• Instagram
  • Facebook
  • Twitter
logo-color-short (1).jpg

The Minnesota Indian Women's Sexual Assault Coalition (MIWSAC) is a 501(c)(3) tribal sexual assault

coalition based in Saint Paul, Minnesota. MIWSAC was founded in 2001 with a grant from the Office on Violence

Against Women's Tribal Domestic Violence and Sexual Assault Coalition Program, and for nearly 20 years,

has focused on developing the capacity of tribal communities to meet the needs of American Indian and Alaska

Native victims of all forms of sexual violence, including sex trafficking, by incorporating traditional cultural and spiritual practices into the response to these crimes. MIWSAC's work has focused on coordinating and promoting appropriate systemic responses to sexual violence committed against Native women in the State of Minnesota, as well as providing training and technical assistance to a national audience of tribes, and urban tribal nonprofits on topics related to sexual assault and sex trafficking. Additionally, MIWSAC's staff served as co-principal investigators in a ground-breaking research study on sex trafficking and prostitution involving urban American Indian and Alaska Native women in Minnesota, that has served as the basis for much of their training and technical assistance work designed to build the capacity of tribal governments and nonprofit organizations to provide trauma-informed, victim-centered services to Native victims of sex trafficking.

MIWSAC, and its collaborative partner, the Tribal Law and Policy Institute, will provide day-to-day oversight and coordinate all project activities; plan and conduct an annual training and technical assistance assessment and develop a customized training and technical assistance plan for each Project Beacon grantee; plan and conduct an annual two-day grantee meeting for the Project Beacon grantees, as well as monthly webinars on topics related to developing the grantees' capacity to coordinate the provision of comprehensive services for American Indian and Alaska Native victims of sex trafficking; plan and conduct an annual two-day, on-site training and technical assistance visit for each Project Beacon direct services grantee; and assist each Project Beacon direct services grantee with completing its required award deliverables.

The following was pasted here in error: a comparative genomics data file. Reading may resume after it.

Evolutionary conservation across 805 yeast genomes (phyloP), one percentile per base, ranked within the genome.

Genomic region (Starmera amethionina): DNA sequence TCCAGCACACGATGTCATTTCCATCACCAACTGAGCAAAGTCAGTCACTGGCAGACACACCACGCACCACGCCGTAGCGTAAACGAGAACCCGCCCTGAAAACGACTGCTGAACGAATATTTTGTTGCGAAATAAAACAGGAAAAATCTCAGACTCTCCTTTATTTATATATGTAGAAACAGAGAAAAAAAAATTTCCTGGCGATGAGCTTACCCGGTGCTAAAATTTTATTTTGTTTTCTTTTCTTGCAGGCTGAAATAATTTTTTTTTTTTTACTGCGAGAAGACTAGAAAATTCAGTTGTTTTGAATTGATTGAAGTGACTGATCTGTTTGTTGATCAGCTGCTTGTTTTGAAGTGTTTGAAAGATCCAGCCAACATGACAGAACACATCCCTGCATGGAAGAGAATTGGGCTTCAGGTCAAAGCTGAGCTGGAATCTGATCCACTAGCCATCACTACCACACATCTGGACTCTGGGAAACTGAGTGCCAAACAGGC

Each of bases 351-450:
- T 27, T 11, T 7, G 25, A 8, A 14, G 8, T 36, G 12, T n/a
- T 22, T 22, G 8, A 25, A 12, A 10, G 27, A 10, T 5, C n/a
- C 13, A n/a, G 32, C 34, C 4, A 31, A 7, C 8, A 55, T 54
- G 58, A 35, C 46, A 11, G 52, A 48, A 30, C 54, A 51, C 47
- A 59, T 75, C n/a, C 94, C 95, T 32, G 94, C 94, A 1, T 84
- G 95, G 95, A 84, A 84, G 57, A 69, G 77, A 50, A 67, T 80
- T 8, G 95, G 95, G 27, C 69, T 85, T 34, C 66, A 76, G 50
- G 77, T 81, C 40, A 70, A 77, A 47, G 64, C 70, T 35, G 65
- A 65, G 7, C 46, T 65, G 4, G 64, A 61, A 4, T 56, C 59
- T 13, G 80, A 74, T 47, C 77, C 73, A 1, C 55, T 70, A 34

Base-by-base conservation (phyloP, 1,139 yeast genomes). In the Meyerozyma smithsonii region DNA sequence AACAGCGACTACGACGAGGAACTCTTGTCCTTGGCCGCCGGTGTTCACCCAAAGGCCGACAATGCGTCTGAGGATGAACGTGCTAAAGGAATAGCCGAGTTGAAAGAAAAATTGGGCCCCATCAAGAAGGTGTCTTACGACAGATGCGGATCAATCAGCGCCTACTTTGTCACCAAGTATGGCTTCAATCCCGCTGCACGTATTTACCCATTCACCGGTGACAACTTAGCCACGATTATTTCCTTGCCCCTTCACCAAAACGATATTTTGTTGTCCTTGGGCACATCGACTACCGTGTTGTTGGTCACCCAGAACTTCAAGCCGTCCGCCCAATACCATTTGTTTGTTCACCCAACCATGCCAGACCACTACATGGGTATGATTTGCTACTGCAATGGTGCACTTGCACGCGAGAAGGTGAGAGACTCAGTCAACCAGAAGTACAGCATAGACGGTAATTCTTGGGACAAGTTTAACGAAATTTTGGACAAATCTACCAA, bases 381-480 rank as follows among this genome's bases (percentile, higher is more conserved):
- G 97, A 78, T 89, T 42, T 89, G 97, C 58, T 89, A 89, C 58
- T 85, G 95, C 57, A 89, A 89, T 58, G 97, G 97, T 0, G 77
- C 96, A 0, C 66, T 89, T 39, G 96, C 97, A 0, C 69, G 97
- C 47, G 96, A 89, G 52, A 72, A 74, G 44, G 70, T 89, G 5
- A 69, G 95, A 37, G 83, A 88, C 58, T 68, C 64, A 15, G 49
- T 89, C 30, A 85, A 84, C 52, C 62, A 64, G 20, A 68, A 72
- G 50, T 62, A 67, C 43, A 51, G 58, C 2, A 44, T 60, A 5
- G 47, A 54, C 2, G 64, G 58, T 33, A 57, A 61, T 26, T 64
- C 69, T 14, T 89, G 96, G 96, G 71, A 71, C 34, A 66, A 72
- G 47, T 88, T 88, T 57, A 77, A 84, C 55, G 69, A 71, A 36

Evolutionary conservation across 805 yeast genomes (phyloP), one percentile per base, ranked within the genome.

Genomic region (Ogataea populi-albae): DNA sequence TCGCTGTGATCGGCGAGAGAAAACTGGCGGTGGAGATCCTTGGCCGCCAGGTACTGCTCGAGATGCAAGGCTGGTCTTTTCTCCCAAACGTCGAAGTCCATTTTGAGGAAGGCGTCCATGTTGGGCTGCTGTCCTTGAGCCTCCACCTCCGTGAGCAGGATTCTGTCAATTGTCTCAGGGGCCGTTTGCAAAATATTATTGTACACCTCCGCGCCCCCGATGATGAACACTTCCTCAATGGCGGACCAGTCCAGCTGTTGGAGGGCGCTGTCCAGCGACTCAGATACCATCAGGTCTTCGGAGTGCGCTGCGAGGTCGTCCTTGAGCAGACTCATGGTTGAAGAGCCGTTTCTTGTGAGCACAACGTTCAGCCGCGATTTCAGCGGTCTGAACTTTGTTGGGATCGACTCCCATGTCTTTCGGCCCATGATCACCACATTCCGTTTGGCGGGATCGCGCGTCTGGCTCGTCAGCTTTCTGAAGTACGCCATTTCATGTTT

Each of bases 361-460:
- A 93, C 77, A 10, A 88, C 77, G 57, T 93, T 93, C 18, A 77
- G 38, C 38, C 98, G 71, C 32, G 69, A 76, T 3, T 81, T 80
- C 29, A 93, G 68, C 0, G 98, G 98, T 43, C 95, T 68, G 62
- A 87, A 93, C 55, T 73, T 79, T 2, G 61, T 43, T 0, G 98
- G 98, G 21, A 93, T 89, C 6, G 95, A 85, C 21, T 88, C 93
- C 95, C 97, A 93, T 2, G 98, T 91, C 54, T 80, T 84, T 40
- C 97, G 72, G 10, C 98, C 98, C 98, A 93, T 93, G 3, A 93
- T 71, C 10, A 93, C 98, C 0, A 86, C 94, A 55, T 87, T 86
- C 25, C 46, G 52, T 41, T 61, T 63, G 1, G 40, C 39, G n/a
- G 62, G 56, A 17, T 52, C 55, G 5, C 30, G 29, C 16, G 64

The Tribal Law and Policy Institute (TLPI) is a Native American operated non-profit. TLPI is dedicated to

providing free publication resources, comprehensive training, and technical assistance for Native nations and

tribal justice systems in pursuit of our vision to empower Native communities to create and control their own

institutions for the benefit of all community members, now, and for future generations. TLPI assists MIWSAC in

providing technical assistance to Project Beacon grantees. 

Under Project Beacon, TLPI participates in monthly grantee calls, provides any needed technical assistance during those calls in the form of information, announcements, answering any questions and providing available resources. TLPI has also provided live webinars and trainings to Project Beacon on the following topics: Intersection of Sexual Assault and Sex Trafficking, Sustainability, Sex Trafficking in Indian Country: Advocacy Curriculum, Privacy, and Complexities and System Interactions.

 

TLPI Sex Trafficking Training and Technical Assistance 

TLPI is please to offer the following publications, resources, and technical assistance addressing issues on sex trafficking as it impacts Native people and Indian Country. TLPI is also able to offer resources, templates, and written materials such as fact sheets, indicator lists, screening tool samples, and brochures related to sex trafficking for various disciplines such as law enforcement or advocates. TLPI also has the Sex Trafficking in Indian Country: Advocacy Curriculum available as a resource. If there is something specific that TLPI is not able to respond to internally, we can outreach to our partners and consultants to address any other questions, concerns, or information requests. 

I

MIWSAC - 40 Hour Sexual Assault AdvocacyTraining
MIWSAC - 40 Hour Sexual Assault AdvocacyTraining

This training is FREE, in person, and open to all who are interested in advocacy and supporting Indigenous survivors. Our Native-focused, 40-Hour Sexual Assault Advocacy Curriculum was created by Native women experts in the field. It is designed for Tribal communities, and non-Native service providers working with and for Native people who have been impacted by sexual violence.

press to zoom
Published September 2016
Published September 2016

TLPI is pleased to announce the release of a resource, titled "Sex Trafficking In Indian Country: Victim/Survivor Resource Book." Follow the link to learn more and download the resource.

press to zoom
MIWSAC - 40 Hour Sexual Assault AdvocacyTraining
MIWSAC - 40 Hour Sexual Assault AdvocacyTraining

This training is FREE, in person, and open to all who are interested in advocacy and supporting Indigenous survivors. Our Native-focused, 40-Hour Sexual Assault Advocacy Curriculum was created by Native women experts in the field. It is designed for Tribal communities, and non-Native service providers working with and for Native people who have been impacted by sexual violence.

press to zoom
1/2